When I shared our 2021 roadmap back in January, I noted that a roadmap is never a perfect prediction of the future: experience has taught us that our plans will need to adjust mid-year, following the Worldwide Developer Conference (WWDC) where Apple shares how their platforms are evolving.
In that January roadmap, I shared that we were redesigning and rebuilding our apps based on the latest Apple technologies, particularly SwiftUI. The first fruits of that labor were the new outline view in the iPad and iPhone builds of OmniPlan 4, bringing more of our Mac app’s power to Apple’s mobile platforms. Each platform still has its own strengths, but our apps on those platforms share more capabilities than ever and we now sell OmniPlan 4 as a single universal purchase, which allows you to use the app across all its supported platforms: Mac, iPad, and iPhone.
This was just a start, and we continued to redesign and rebuild our apps using SwiftUI. Our next target, OmniFocus, is now yielding fruit with the ongoing public TestFlight of OmniFocus 4 for iPad and iPhone. Since mid-May, we’ve invited more than fifteen hundred eager testers to take it for a spin, and have shipped more than two dozen updates.
Which brings us to the present. At WWDC, earlier this month, Apple showed us the latest technologies under development for all their platforms.
By the end of Day 1, it was clear that we would shift our roadmap somewhat, to add support for Shortcuts to our Mac apps. In most other respects, though, it looked like our plans would remain intact: Apple had made quite a few improvements to Swift and SwiftUI, but they didn’t look like things we’d necessarily need to worry about right away.
As the week progressed, we started getting into the details. We saw beyond first impressions to the actual scope of just how many improvements Apple had made to Swift and SwiftUI over the past year: Swiping, Pull to Refresh, Markdown editing, Asynchronous APIs, and much more behind the scenes. Not to mention an entire year’s worth of bug fixes.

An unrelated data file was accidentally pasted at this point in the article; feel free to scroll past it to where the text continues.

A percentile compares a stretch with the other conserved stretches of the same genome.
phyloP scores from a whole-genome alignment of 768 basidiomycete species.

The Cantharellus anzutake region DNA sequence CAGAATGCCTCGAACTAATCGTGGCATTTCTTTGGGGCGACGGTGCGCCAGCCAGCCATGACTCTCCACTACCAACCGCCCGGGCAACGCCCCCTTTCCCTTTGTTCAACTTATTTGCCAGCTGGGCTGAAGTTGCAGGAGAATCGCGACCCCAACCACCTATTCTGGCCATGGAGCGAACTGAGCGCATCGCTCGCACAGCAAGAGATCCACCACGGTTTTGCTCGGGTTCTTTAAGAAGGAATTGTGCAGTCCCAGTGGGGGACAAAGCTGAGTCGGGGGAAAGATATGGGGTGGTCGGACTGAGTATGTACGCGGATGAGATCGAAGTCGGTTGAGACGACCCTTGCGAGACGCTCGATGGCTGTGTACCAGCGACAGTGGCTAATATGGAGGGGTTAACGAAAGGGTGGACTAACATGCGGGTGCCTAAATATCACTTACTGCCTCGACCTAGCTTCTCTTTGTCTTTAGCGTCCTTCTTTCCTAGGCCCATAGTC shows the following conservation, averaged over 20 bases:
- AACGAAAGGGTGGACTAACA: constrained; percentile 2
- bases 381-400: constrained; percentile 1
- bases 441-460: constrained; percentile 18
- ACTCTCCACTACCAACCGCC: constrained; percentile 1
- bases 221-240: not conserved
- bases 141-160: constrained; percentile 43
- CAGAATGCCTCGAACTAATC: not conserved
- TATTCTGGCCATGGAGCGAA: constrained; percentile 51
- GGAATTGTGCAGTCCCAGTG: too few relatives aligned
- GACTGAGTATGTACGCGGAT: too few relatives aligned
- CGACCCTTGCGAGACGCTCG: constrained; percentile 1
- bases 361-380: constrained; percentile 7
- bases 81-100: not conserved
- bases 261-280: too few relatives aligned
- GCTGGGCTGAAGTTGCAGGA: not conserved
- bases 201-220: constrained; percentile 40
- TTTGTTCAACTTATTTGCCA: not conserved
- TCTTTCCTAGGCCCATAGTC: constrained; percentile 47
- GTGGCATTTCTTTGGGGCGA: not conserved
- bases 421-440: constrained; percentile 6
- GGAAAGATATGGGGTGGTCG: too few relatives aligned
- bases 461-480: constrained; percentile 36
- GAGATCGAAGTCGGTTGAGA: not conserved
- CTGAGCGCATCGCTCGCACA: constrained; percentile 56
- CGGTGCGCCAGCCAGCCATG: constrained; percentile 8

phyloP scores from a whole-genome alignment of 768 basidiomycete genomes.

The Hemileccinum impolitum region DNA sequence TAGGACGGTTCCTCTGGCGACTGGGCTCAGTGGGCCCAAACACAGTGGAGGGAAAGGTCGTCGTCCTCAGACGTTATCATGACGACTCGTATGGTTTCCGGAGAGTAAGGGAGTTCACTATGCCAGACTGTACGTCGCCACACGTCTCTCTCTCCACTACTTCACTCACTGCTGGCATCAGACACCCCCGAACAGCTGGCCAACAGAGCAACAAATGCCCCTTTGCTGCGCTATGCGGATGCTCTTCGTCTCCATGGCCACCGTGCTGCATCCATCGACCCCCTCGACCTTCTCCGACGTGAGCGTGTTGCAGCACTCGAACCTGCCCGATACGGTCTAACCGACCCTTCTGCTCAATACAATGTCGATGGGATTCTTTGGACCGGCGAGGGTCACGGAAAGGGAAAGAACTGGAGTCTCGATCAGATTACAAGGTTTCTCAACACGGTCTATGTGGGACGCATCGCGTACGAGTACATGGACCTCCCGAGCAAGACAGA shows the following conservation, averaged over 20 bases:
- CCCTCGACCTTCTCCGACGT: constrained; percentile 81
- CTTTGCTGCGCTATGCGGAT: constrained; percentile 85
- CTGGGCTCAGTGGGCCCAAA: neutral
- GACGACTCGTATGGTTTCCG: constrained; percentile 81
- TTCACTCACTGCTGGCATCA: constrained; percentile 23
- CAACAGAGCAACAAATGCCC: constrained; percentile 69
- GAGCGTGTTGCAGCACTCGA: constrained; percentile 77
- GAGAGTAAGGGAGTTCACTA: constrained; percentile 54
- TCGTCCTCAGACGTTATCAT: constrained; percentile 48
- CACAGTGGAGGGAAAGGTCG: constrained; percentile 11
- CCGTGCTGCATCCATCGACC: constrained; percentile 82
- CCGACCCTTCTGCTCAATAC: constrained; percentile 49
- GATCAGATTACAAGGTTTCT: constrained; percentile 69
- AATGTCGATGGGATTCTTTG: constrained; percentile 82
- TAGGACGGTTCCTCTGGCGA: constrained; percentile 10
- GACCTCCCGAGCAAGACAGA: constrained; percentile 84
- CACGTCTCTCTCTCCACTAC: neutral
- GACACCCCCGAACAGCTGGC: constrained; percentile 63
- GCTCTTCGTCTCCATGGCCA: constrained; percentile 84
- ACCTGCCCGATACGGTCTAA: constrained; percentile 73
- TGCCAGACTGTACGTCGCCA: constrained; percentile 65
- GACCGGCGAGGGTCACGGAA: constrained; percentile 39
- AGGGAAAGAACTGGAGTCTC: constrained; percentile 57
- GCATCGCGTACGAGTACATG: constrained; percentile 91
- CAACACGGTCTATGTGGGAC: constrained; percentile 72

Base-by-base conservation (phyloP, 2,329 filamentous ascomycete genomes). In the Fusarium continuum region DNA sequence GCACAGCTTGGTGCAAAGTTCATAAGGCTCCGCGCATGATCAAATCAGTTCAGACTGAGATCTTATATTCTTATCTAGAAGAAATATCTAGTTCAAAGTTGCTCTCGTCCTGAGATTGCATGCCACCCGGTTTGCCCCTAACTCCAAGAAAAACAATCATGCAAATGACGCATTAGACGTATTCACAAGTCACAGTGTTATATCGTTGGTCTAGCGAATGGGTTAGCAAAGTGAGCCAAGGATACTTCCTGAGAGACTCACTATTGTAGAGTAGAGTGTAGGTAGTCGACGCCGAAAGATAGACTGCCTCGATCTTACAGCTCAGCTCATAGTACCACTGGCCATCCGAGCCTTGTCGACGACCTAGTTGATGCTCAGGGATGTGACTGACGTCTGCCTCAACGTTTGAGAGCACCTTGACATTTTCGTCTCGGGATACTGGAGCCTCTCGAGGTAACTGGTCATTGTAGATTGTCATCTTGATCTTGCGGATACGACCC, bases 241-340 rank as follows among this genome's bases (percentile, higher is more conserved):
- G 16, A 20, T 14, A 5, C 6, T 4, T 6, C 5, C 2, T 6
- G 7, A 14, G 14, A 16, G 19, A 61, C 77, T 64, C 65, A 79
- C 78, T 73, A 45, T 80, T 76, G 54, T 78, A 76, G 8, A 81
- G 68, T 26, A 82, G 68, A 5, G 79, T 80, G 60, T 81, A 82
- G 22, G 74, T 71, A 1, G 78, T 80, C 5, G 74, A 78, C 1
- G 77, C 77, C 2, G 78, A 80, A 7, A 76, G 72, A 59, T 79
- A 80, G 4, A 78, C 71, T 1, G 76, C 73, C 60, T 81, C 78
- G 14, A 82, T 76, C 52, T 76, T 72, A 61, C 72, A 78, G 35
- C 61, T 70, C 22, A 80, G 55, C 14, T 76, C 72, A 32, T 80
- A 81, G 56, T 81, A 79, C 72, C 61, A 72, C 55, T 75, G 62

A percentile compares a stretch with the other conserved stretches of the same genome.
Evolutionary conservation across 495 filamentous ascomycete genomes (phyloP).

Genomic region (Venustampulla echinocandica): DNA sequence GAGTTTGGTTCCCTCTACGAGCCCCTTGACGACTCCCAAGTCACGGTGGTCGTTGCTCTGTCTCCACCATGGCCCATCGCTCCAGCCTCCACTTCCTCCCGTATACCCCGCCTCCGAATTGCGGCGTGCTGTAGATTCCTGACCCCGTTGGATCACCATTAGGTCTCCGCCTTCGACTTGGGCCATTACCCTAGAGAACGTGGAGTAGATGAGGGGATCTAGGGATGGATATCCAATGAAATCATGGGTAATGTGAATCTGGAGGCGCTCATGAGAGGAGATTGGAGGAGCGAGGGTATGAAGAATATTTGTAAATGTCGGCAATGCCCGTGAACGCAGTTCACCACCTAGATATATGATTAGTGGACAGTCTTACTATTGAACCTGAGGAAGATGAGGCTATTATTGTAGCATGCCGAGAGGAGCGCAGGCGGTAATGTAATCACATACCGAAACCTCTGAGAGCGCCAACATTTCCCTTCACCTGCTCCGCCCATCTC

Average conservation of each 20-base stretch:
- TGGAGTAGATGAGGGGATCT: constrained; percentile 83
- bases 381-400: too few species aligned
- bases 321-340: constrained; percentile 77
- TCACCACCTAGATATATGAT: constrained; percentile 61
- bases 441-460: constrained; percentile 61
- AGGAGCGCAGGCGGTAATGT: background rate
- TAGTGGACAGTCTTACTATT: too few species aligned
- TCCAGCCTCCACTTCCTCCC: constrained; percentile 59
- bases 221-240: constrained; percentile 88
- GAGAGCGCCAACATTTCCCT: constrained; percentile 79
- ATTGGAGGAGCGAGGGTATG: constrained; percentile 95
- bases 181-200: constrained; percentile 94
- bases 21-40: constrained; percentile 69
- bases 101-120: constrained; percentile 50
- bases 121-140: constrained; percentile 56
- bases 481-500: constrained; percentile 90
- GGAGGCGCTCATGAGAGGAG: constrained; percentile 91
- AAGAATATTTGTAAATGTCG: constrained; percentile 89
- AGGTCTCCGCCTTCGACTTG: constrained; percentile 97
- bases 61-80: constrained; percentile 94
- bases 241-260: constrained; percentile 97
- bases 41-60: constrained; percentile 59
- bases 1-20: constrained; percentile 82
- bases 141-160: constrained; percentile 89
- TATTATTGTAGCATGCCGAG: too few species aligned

It quickly became clear to us that by leveraging the work Apple is putting into iOS 15, we could focus more of our attention on our core goal of improving the flow of using OmniFocus.
So, we’re skating to where the puck is going to be! OmniFocus 4 will take advantage of new capabilities in iOS 15. Until iOS 15 is available as a public beta, we’ll continue to update the TestFlight builds for iOS 14, and refine our design based on the great feedback we’re receiving.
Once the iOS 15 public TestFlight is available, we can also leverage its capabilities to implement features that were always part of the design but were not supported by SwiftUI in iOS 14. It’s validating to see how much investment Apple is putting into SwiftUI, and just how much it has improved over the past year.
With Apple doing all of this work for us, it also allows us to look at OmniFocus 4 for the Mac that much sooner. This will help us complete OmniFocus 4 across all platforms more quickly.
In other news, these SwiftUI developments don’t just help the OmniFocus team. They help with all of our redesign and rebuilding efforts across other Omni apps. Plus, our teams have been looking at ways they can use everything else we saw at WWDC—investigating things like SharePlay collaboration, toggle-style buttons, custom drag previews—which all show potential.
Of course, Shortcuts on the Mac fits right in with our automation priority and we can’t wait to add support for that too. It was a great WWDC. I look forward to sharing more news with you about our development projects in future updates.
(Feedback? I’d love to hear from you! You can find me on twitter at @kcase, or send me email at firstname.lastname@example.org.)